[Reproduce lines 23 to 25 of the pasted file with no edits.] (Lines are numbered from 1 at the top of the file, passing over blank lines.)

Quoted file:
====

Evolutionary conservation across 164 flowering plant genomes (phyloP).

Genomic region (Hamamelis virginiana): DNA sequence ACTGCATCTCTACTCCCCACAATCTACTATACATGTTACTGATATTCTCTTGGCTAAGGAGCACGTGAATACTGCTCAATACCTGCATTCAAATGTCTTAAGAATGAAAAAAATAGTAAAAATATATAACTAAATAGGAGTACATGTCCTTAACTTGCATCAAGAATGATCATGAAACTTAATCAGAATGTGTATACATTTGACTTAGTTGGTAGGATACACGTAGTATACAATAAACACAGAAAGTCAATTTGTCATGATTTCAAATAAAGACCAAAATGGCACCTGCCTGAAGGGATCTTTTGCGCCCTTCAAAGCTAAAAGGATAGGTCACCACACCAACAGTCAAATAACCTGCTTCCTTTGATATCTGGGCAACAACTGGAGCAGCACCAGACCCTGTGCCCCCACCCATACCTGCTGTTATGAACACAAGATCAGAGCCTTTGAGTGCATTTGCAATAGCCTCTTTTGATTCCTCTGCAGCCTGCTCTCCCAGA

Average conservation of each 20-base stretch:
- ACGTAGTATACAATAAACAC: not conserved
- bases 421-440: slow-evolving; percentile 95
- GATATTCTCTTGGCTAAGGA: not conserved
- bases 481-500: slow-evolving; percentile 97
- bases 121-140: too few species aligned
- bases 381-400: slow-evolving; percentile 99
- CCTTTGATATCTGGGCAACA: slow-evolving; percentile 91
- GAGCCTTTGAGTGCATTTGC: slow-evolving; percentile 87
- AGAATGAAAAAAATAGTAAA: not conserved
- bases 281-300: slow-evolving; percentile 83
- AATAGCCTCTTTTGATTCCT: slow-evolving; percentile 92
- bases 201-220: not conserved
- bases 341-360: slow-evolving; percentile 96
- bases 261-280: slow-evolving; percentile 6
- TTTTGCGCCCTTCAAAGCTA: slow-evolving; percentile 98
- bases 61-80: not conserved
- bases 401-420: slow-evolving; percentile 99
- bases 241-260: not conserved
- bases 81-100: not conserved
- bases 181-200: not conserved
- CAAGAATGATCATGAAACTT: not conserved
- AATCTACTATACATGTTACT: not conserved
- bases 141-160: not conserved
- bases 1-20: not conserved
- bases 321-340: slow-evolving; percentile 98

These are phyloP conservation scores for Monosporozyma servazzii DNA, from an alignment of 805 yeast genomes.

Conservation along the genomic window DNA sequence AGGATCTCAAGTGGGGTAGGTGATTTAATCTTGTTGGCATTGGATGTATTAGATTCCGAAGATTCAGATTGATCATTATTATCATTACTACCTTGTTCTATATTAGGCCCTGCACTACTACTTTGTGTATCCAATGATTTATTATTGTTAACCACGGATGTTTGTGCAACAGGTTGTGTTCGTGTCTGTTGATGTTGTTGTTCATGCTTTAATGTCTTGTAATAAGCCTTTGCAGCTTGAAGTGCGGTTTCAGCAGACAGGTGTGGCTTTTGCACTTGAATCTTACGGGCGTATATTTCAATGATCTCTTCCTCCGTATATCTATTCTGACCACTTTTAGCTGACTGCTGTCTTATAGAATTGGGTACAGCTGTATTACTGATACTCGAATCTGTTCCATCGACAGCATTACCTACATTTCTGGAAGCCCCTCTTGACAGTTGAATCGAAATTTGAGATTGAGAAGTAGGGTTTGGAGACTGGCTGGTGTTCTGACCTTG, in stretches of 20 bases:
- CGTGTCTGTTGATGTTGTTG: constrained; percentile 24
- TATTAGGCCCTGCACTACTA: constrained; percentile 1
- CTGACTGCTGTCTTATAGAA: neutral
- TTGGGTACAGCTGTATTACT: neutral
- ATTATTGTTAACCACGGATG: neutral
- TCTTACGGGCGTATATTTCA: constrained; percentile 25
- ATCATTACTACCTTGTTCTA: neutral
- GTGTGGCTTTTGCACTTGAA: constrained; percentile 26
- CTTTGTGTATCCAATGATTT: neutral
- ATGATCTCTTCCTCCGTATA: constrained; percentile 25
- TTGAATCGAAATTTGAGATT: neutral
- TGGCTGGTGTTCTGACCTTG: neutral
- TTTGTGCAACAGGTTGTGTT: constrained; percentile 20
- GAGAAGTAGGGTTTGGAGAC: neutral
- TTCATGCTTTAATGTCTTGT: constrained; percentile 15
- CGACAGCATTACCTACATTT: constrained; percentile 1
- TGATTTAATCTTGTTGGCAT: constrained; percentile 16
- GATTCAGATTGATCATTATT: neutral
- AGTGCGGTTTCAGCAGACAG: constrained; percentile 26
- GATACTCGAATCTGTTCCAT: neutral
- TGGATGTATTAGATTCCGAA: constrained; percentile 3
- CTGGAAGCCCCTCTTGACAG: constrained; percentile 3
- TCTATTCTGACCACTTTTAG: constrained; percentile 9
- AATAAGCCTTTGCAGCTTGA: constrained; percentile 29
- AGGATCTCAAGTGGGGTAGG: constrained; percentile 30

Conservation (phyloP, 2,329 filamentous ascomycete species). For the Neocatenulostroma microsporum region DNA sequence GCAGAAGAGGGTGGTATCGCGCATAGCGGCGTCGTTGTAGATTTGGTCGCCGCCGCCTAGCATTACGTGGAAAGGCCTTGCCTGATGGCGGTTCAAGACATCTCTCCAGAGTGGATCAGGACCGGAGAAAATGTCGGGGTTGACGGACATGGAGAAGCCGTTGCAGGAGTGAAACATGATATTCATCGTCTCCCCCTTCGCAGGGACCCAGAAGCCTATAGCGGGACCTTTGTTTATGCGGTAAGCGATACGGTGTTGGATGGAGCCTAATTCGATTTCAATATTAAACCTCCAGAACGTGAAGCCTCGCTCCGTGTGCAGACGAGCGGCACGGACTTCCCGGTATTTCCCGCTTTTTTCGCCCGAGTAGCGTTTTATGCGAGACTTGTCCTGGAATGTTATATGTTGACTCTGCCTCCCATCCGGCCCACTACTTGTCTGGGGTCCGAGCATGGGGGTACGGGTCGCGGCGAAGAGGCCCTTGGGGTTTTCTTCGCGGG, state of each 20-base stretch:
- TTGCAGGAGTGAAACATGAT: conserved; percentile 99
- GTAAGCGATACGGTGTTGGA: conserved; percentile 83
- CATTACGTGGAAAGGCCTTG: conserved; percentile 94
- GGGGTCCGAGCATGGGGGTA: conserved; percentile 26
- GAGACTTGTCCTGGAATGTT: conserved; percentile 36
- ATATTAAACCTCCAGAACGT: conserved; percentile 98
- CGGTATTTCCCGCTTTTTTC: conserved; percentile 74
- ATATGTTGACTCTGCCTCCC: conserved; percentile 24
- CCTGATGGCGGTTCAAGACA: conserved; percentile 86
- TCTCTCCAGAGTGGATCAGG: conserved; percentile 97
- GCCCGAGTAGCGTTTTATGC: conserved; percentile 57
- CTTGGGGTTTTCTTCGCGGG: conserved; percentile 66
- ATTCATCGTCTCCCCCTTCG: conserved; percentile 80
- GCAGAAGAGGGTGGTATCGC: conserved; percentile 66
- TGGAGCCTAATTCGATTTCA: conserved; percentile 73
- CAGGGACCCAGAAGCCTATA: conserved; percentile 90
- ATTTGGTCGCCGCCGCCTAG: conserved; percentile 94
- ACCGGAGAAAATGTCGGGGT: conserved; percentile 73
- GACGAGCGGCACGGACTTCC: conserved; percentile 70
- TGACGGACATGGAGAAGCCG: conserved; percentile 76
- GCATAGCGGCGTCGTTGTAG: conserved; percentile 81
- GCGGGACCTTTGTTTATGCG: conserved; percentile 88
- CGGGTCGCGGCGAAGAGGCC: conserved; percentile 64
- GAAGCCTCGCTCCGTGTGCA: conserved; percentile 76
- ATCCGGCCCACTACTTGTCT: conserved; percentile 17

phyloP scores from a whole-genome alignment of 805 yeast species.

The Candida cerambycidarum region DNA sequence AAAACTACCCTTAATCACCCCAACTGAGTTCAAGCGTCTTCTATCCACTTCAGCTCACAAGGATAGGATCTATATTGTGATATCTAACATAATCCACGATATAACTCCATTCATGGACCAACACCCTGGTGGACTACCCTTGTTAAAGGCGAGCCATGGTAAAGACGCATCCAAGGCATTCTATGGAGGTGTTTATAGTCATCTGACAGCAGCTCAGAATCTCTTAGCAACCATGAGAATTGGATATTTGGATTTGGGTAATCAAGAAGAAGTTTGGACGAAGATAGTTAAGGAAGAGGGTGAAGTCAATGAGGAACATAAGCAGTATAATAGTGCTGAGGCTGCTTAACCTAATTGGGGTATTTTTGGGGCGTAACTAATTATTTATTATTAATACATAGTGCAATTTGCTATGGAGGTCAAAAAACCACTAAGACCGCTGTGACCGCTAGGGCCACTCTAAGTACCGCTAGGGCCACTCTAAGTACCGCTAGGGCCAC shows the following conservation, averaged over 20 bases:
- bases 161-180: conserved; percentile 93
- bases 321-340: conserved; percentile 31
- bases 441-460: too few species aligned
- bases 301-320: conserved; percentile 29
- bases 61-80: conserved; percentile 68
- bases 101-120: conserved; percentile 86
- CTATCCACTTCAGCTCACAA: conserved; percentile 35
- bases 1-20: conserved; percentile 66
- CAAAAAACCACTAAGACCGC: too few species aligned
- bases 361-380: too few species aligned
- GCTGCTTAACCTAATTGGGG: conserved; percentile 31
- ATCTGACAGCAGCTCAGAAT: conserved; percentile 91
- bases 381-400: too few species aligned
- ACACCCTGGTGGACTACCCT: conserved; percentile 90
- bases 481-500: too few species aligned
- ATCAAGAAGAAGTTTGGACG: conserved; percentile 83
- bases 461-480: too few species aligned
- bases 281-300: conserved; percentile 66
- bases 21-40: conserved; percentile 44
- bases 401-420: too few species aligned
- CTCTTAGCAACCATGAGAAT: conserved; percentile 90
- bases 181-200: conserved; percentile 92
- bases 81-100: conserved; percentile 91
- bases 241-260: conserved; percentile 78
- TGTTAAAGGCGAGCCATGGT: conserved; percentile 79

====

- bases 181-200: not conserved
- CAAGAATGATCATGAAACTT: not conserved
- AATCTACTATACATGTTACT: not conserved